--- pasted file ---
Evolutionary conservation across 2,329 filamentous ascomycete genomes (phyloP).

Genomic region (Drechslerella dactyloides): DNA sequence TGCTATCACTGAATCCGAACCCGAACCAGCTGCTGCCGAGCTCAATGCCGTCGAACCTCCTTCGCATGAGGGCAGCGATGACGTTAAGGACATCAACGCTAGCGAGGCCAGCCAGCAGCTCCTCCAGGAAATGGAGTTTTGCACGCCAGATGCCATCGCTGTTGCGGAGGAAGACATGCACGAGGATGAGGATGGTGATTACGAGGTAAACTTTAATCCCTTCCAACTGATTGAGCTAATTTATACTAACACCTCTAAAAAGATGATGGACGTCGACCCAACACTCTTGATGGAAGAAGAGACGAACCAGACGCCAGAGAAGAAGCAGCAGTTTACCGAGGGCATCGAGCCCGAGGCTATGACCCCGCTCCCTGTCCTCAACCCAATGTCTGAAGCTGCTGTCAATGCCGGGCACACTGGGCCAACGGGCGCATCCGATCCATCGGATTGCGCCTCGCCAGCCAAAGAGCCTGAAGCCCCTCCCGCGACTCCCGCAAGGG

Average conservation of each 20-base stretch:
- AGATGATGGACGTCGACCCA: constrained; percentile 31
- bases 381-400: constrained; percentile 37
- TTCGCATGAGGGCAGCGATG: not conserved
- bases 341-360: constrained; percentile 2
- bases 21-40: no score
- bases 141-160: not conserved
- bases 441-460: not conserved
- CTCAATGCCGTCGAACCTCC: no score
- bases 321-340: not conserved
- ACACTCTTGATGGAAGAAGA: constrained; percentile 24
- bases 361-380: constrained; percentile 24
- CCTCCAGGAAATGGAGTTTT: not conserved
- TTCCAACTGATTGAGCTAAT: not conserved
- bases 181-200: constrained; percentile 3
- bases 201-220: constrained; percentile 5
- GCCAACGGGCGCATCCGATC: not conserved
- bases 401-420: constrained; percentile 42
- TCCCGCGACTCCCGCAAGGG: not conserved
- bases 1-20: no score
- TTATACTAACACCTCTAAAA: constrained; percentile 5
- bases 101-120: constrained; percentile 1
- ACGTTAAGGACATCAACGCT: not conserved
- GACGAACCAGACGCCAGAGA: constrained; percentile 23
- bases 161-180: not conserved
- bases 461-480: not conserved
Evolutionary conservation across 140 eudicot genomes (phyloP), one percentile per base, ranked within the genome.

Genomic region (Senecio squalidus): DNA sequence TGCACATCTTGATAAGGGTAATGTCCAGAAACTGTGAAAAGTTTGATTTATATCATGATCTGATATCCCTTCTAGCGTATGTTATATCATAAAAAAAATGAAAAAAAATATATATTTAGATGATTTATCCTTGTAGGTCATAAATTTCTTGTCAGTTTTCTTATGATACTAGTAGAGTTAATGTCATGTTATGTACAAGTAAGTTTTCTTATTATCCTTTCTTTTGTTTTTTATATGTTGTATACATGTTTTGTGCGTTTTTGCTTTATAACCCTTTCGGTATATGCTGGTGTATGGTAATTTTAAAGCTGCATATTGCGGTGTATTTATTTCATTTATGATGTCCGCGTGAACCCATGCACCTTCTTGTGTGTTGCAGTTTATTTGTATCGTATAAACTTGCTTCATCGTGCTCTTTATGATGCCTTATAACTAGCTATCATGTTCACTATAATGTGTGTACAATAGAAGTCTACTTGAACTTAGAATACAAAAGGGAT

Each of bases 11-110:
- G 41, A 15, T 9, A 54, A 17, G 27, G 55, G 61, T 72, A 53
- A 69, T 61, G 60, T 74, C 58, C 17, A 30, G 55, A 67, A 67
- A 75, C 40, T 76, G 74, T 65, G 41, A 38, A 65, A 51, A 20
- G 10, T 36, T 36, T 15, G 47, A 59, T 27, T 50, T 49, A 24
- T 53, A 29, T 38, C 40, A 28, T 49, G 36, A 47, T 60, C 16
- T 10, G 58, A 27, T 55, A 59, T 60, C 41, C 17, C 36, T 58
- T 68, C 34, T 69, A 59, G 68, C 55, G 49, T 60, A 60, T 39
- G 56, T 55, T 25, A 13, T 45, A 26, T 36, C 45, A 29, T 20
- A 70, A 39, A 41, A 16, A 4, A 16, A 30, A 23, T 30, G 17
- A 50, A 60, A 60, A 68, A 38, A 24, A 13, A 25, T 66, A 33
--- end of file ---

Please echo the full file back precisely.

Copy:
Evolutionary conservation across 2,329 filamentous ascomycete genomes (phyloP).

Genomic region (Drechslerella dactyloides): DNA sequence TGCTATCACTGAATCCGAACCCGAACCAGCTGCTGCCGAGCTCAATGCCGTCGAACCTCCTTCGCATGAGGGCAGCGATGACGTTAAGGACATCAACGCTAGCGAGGCCAGCCAGCAGCTCCTCCAGGAAATGGAGTTTTGCACGCCAGATGCCATCGCTGTTGCGGAGGAAGACATGCACGAGGATGAGGATGGTGATTACGAGGTAAACTTTAATCCCTTCCAACTGATTGAGCTAATTTATACTAACACCTCTAAAAAGATGATGGACGTCGACCCAACACTCTTGATGGAAGAAGAGACGAACCAGACGCCAGAGAAGAAGCAGCAGTTTACCGAGGGCATCGAGCCCGAGGCTATGACCCCGCTCCCTGTCCTCAACCCAATGTCTGAAGCTGCTGTCAATGCCGGGCACACTGGGCCAACGGGCGCATCCGATCCATCGGATTGCGCCTCGCCAGCCAAAGAGCCTGAAGCCCCTCCCGCGACTCCCGCAAGGG

Average conservation of each 20-base stretch:
- AGATGATGGACGTCGACCCA: constrained; percentile 31
- bases 381-400: constrained; percentile 37
- TTCGCATGAGGGCAGCGATG: not conserved
- bases 341-360: constrained; percentile 2
- bases 21-40: no score
- bases 141-160: not conserved
- bases 441-460: not conserved
- CTCAATGCCGTCGAACCTCC: no score
- bases 321-340: not conserved
- ACACTCTTGATGGAAGAAGA: constrained; percentile 24
- bases 361-380: constrained; percentile 24
- CCTCCAGGAAATGGAGTTTT: not conserved
- TTCCAACTGATTGAGCTAAT: not conserved
- bases 181-200: constrained; percentile 3
- bases 201-220: constrained; percentile 5
- GCCAACGGGCGCATCCGATC: not conserved
- bases 401-420: constrained; percentile 42
- TCCCGCGACTCCCGCAAGGG: not conserved
- bases 1-20: no score
- TTATACTAACACCTCTAAAA: constrained; percentile 5
- bases 101-120: constrained; percentile 1
- ACGTTAAGGACATCAACGCT: not conserved
- GACGAACCAGACGCCAGAGA: constrained; percentile 23
- bases 161-180: not conserved
- bases 461-480: not conserved
Evolutionary conservation across 140 eudicot genomes (phyloP), one percentile per base, ranked within the genome.

Genomic region (Senecio squalidus): DNA sequence TGCACATCTTGATAAGGGTAATGTCCAGAAACTGTGAAAAGTTTGATTTATATCATGATCTGATATCCCTTCTAGCGTATGTTATATCATAAAAAAAATGAAAAAAAATATATATTTAGATGATTTATCCTTGTAGGTCATAAATTTCTTGTCAGTTTTCTTATGATACTAGTAGAGTTAATGTCATGTTATGTACAAGTAAGTTTTCTTATTATCCTTTCTTTTGTTTTTTATATGTTGTATACATGTTTTGTGCGTTTTTGCTTTATAACCCTTTCGGTATATGCTGGTGTATGGTAATTTTAAAGCTGCATATTGCGGTGTATTTATTTCATTTATGATGTCCGCGTGAACCCATGCACCTTCTTGTGTGTTGCAGTTTATTTGTATCGTATAAACTTGCTTCATCGTGCTCTTTATGATGCCTTATAACTAGCTATCATGTTCACTATAATGTGTGTACAATAGAAGTCTACTTGAACTTAGAATACAAAAGGGAT

Each of bases 11-110:
- G 41, A 15, T 9, A 54, A 17, G 27, G 55, G 61, T 72, A 53
- A 69, T 61, G 60, T 74, C 58, C 17, A 30, G 55, A 67, A 67
- A 75, C 40, T 76, G 74, T 65, G 41, A 38, A 65, A 51, A 20
- G 10, T 36, T 36, T 15, G 47, A 59, T 27, T 50, T 49, A 24
- T 53, A 29, T 38, C 40, A 28, T 49, G 36, A 47, T 60, C 16
- T 10, G 58, A 27, T 55, A 59, T 60, C 41, C 17, C 36, T 58
- T 68, C 34, T 69, A 59, G 68, C 55, G 49, T 60, A 60, T 39
- G 56, T 55, T 25, A 13, T 45, A 26, T 36, C 45, A 29, T 20
- A 70, A 39, A 41, A 16, A 4, A 16, A 30, A 23, T 30, G 17
- A 50, A 60, A 60, A 68, A 38, A 24, A 13, A 25, T 66, A 33